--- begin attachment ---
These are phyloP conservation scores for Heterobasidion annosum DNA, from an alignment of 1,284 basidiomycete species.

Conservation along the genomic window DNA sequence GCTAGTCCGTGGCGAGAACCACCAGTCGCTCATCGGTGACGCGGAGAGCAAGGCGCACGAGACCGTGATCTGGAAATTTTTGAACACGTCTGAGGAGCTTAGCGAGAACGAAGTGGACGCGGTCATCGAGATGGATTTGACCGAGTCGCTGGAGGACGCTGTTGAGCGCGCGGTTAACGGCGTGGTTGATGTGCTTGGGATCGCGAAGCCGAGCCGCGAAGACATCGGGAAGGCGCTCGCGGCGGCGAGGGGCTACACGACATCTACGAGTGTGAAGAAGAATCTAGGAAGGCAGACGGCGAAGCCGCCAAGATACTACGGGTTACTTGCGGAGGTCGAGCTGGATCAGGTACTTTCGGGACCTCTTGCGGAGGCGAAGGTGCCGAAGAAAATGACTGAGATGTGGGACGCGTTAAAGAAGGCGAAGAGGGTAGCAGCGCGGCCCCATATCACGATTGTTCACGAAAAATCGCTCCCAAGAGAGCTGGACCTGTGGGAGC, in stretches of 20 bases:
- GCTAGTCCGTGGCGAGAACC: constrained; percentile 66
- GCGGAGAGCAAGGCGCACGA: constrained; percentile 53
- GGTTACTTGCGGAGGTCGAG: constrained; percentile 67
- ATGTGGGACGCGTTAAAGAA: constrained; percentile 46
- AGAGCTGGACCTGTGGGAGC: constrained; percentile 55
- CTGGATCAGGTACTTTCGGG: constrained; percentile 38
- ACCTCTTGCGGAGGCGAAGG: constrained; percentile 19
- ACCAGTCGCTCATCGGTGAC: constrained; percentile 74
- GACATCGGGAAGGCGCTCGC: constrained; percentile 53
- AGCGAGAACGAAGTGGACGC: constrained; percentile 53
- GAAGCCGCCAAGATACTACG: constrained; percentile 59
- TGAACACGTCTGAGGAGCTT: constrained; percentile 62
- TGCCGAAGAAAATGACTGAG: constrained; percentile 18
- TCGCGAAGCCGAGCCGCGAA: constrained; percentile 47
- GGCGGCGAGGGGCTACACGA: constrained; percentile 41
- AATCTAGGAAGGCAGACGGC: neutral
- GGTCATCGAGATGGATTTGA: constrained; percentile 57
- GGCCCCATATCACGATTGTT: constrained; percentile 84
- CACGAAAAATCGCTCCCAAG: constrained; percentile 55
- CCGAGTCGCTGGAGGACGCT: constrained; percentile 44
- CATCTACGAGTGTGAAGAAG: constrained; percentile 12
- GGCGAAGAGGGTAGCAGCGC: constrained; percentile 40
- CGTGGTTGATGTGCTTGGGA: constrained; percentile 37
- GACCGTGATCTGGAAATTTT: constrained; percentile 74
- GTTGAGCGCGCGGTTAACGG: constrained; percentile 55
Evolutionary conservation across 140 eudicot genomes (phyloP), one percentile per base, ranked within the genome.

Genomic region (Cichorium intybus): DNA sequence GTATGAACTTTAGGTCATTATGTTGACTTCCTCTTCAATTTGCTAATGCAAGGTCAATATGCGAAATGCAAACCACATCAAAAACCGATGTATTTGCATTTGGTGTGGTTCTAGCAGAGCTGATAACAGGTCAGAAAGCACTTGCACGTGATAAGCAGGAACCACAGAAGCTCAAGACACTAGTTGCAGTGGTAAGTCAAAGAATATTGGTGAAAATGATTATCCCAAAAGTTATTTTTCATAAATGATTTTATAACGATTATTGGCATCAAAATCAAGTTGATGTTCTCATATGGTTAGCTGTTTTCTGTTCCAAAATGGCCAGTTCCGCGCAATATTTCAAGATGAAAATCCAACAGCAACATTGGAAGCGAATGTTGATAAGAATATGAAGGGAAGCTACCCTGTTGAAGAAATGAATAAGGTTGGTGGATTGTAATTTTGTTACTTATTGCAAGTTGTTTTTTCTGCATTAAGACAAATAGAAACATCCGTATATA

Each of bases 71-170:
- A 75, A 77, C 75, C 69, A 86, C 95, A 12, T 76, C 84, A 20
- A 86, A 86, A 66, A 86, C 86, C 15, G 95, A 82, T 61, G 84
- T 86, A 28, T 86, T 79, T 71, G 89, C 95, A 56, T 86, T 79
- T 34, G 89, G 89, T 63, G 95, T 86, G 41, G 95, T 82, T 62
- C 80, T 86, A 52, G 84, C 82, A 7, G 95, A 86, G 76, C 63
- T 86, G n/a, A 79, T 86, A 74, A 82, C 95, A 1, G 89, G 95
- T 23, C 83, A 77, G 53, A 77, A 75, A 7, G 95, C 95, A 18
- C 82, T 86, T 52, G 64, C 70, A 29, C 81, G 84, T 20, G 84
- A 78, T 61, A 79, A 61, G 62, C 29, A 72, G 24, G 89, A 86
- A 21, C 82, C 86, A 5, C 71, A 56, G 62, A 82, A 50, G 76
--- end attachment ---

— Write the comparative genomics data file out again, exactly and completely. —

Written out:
These are phyloP conservation scores for Heterobasidion annosum DNA, from an alignment of 1,284 basidiomycete species.

Conservation along the genomic window DNA sequence GCTAGTCCGTGGCGAGAACCACCAGTCGCTCATCGGTGACGCGGAGAGCAAGGCGCACGAGACCGTGATCTGGAAATTTTTGAACACGTCTGAGGAGCTTAGCGAGAACGAAGTGGACGCGGTCATCGAGATGGATTTGACCGAGTCGCTGGAGGACGCTGTTGAGCGCGCGGTTAACGGCGTGGTTGATGTGCTTGGGATCGCGAAGCCGAGCCGCGAAGACATCGGGAAGGCGCTCGCGGCGGCGAGGGGCTACACGACATCTACGAGTGTGAAGAAGAATCTAGGAAGGCAGACGGCGAAGCCGCCAAGATACTACGGGTTACTTGCGGAGGTCGAGCTGGATCAGGTACTTTCGGGACCTCTTGCGGAGGCGAAGGTGCCGAAGAAAATGACTGAGATGTGGGACGCGTTAAAGAAGGCGAAGAGGGTAGCAGCGCGGCCCCATATCACGATTGTTCACGAAAAATCGCTCCCAAGAGAGCTGGACCTGTGGGAGC, in stretches of 20 bases:
- GCTAGTCCGTGGCGAGAACC: constrained; percentile 66
- GCGGAGAGCAAGGCGCACGA: constrained; percentile 53
- GGTTACTTGCGGAGGTCGAG: constrained; percentile 67
- ATGTGGGACGCGTTAAAGAA: constrained; percentile 46
- AGAGCTGGACCTGTGGGAGC: constrained; percentile 55
- CTGGATCAGGTACTTTCGGG: constrained; percentile 38
- ACCTCTTGCGGAGGCGAAGG: constrained; percentile 19
- ACCAGTCGCTCATCGGTGAC: constrained; percentile 74
- GACATCGGGAAGGCGCTCGC: constrained; percentile 53
- AGCGAGAACGAAGTGGACGC: constrained; percentile 53
- GAAGCCGCCAAGATACTACG: constrained; percentile 59
- TGAACACGTCTGAGGAGCTT: constrained; percentile 62
- TGCCGAAGAAAATGACTGAG: constrained; percentile 18
- TCGCGAAGCCGAGCCGCGAA: constrained; percentile 47
- GGCGGCGAGGGGCTACACGA: constrained; percentile 41
- AATCTAGGAAGGCAGACGGC: neutral
- GGTCATCGAGATGGATTTGA: constrained; percentile 57
- GGCCCCATATCACGATTGTT: constrained; percentile 84
- CACGAAAAATCGCTCCCAAG: constrained; percentile 55
- CCGAGTCGCTGGAGGACGCT: constrained; percentile 44
- CATCTACGAGTGTGAAGAAG: constrained; percentile 12
- GGCGAAGAGGGTAGCAGCGC: constrained; percentile 40
- CGTGGTTGATGTGCTTGGGA: constrained; percentile 37
- GACCGTGATCTGGAAATTTT: constrained; percentile 74
- GTTGAGCGCGCGGTTAACGG: constrained; percentile 55
Evolutionary conservation across 140 eudicot genomes (phyloP), one percentile per base, ranked within the genome.

Genomic region (Cichorium intybus): DNA sequence GTATGAACTTTAGGTCATTATGTTGACTTCCTCTTCAATTTGCTAATGCAAGGTCAATATGCGAAATGCAAACCACATCAAAAACCGATGTATTTGCATTTGGTGTGGTTCTAGCAGAGCTGATAACAGGTCAGAAAGCACTTGCACGTGATAAGCAGGAACCACAGAAGCTCAAGACACTAGTTGCAGTGGTAAGTCAAAGAATATTGGTGAAAATGATTATCCCAAAAGTTATTTTTCATAAATGATTTTATAACGATTATTGGCATCAAAATCAAGTTGATGTTCTCATATGGTTAGCTGTTTTCTGTTCCAAAATGGCCAGTTCCGCGCAATATTTCAAGATGAAAATCCAACAGCAACATTGGAAGCGAATGTTGATAAGAATATGAAGGGAAGCTACCCTGTTGAAGAAATGAATAAGGTTGGTGGATTGTAATTTTGTTACTTATTGCAAGTTGTTTTTTCTGCATTAAGACAAATAGAAACATCCGTATATA

Each of bases 71-170:
- A 75, A 77, C 75, C 69, A 86, C 95, A 12, T 76, C 84, A 20
- A 86, A 86, A 66, A 86, C 86, C 15, G 95, A 82, T 61, G 84
- T 86, A 28, T 86, T 79, T 71, G 89, C 95, A 56, T 86, T 79
- T 34, G 89, G 89, T 63, G 95, T 86, G 41, G 95, T 82, T 62
- C 80, T 86, A 52, G 84, C 82, A 7, G 95, A 86, G 76, C 63
- T 86, G n/a, A 79, T 86, A 74, A 82, C 95, A 1, G 89, G 95
- T 23, C 83, A 77, G 53, A 77, A 75, A 7, G 95, C 95, A 18
- C 82, T 86, T 52, G 64, C 70, A 29, C 81, G 84, T 20, G 84
- A 78, T 61, A 79, A 61, G 62, C 29, A 72, G 24, G 89, A 86
- A 21, C 82, C 86, A 5, C 71, A 56, G 62, A 82, A 50, G 76